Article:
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Mold on inner cover

1586 Views 6 Replies 5 Participants Last post by  laketrout
My set up for this past winter was a solid bottom board two deeps a candy board and a quilt box then a inner cover and telescoping top cover .The candy board had a 4'' x 4'' area in the front without candy so air could rise up and then out the 7/16 hole in the candy board .I was able to check the quilt box on warmer days as the candy board below kind of protected the brood chambers and I never found the wood chips wet and just maybe a little damp at most . But both sides of my inner cover have quite a bit of mold growing , what caused it and what could I do different for next year , this colony did survive are arctic winter .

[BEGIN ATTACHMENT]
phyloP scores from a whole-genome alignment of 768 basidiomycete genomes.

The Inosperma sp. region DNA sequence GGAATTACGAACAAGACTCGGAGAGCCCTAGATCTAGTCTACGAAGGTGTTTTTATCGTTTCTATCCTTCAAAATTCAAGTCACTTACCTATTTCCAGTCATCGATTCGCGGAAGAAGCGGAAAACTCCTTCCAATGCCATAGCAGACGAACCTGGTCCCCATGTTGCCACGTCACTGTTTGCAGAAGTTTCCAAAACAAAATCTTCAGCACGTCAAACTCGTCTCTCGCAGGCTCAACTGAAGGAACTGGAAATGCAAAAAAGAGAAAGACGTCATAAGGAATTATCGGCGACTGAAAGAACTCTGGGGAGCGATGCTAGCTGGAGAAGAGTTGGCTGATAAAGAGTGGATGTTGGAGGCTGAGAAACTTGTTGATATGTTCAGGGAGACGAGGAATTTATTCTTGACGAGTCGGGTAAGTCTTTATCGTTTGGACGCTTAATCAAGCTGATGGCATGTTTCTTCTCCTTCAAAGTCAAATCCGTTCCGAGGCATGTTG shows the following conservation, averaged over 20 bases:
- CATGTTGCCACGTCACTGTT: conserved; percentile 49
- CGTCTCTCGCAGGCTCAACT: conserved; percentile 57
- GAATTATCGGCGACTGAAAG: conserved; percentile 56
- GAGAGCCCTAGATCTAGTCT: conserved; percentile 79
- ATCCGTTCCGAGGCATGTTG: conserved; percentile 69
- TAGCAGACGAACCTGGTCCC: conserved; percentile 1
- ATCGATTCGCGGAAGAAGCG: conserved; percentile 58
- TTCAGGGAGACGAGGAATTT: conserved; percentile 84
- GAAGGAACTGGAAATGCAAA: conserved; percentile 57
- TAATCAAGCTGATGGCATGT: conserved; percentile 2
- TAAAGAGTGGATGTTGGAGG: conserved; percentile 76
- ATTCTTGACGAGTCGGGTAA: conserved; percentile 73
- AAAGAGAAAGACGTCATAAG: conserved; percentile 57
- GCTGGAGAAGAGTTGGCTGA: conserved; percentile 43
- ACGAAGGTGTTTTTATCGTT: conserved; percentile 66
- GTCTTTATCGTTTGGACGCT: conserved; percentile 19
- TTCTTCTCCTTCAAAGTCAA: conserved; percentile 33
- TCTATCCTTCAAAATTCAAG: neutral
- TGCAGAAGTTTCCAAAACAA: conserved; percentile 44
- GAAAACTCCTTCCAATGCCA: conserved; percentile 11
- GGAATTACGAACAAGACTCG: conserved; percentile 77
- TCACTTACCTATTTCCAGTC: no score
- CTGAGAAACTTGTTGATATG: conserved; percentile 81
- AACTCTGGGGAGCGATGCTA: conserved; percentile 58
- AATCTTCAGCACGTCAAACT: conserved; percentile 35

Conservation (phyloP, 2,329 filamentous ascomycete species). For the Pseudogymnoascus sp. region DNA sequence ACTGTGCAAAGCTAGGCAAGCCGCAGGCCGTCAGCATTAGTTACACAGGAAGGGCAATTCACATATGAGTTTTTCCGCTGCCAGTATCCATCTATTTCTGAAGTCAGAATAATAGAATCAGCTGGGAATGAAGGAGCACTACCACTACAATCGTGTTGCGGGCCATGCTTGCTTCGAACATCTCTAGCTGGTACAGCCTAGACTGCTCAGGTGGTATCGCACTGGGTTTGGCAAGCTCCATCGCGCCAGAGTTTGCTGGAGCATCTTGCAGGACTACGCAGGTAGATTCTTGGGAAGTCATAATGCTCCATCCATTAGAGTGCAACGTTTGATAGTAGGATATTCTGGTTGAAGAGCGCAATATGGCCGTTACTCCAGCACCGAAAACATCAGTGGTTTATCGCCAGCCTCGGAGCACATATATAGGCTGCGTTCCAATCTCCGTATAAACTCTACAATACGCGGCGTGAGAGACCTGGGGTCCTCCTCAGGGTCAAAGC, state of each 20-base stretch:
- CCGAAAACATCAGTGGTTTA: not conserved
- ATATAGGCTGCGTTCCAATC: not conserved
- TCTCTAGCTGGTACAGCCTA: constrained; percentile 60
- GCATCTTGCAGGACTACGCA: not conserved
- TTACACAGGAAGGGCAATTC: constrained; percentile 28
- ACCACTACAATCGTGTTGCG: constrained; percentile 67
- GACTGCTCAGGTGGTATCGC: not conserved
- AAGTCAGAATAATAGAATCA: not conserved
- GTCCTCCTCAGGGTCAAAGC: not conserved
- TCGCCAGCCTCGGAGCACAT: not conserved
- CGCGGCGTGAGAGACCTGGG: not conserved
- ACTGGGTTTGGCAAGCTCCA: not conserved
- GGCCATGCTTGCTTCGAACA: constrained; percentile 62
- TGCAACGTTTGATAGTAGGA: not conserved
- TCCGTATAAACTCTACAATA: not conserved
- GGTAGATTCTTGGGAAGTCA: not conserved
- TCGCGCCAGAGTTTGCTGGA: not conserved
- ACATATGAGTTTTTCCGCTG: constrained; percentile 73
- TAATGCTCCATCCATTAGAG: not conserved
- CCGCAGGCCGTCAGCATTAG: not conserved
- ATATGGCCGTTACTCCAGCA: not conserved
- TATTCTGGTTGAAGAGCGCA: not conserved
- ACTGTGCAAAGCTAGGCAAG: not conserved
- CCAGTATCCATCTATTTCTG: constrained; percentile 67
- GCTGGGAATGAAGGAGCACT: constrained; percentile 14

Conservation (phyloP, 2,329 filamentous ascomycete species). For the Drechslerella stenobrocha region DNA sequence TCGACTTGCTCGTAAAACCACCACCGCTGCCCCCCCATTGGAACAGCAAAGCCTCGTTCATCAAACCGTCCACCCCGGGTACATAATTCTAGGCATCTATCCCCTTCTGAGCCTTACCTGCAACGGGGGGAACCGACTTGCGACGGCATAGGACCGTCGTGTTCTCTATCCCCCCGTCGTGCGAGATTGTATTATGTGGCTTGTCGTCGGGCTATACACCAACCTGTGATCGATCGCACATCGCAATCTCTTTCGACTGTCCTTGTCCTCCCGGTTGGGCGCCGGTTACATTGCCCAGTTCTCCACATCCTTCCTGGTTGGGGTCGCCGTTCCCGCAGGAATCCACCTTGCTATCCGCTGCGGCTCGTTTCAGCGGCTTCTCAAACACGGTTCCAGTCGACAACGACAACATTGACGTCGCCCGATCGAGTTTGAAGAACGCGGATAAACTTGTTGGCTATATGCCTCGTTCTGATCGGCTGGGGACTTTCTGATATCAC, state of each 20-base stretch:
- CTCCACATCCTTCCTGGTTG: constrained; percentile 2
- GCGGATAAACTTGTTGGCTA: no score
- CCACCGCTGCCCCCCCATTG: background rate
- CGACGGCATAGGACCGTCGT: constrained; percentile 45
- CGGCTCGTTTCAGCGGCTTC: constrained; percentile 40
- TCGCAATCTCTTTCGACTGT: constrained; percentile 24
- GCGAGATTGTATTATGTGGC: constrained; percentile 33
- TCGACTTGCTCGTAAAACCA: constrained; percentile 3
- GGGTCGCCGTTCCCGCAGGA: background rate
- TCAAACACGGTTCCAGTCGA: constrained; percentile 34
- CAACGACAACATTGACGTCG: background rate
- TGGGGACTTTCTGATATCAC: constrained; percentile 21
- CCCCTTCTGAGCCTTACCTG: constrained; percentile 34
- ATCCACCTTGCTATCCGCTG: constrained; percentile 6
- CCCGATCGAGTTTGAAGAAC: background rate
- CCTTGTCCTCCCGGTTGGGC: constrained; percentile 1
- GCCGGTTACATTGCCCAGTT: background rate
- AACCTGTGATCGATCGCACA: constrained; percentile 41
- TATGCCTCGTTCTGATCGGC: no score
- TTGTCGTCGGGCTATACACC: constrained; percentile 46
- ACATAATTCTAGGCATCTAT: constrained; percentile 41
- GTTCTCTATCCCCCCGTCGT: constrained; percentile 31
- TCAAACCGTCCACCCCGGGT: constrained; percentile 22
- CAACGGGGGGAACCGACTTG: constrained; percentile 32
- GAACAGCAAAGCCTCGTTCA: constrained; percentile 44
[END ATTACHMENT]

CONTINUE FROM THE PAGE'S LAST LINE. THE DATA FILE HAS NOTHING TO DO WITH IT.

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I took my inner covers off for the winter, relying on the quilt box and a shim above it with two wide-open holes (each @1.25 inch in diameter), instead. Above that I had a tele cover with 1.5 " of foam tucked up inside. About half the times during the fierce cold when I opened the hives I would have some condensate on the bottom surface of the insulation. (I also have a shim below the below the QB where I fed sugar bricks, and later pollen patties, which were just plunked down on the top bars.)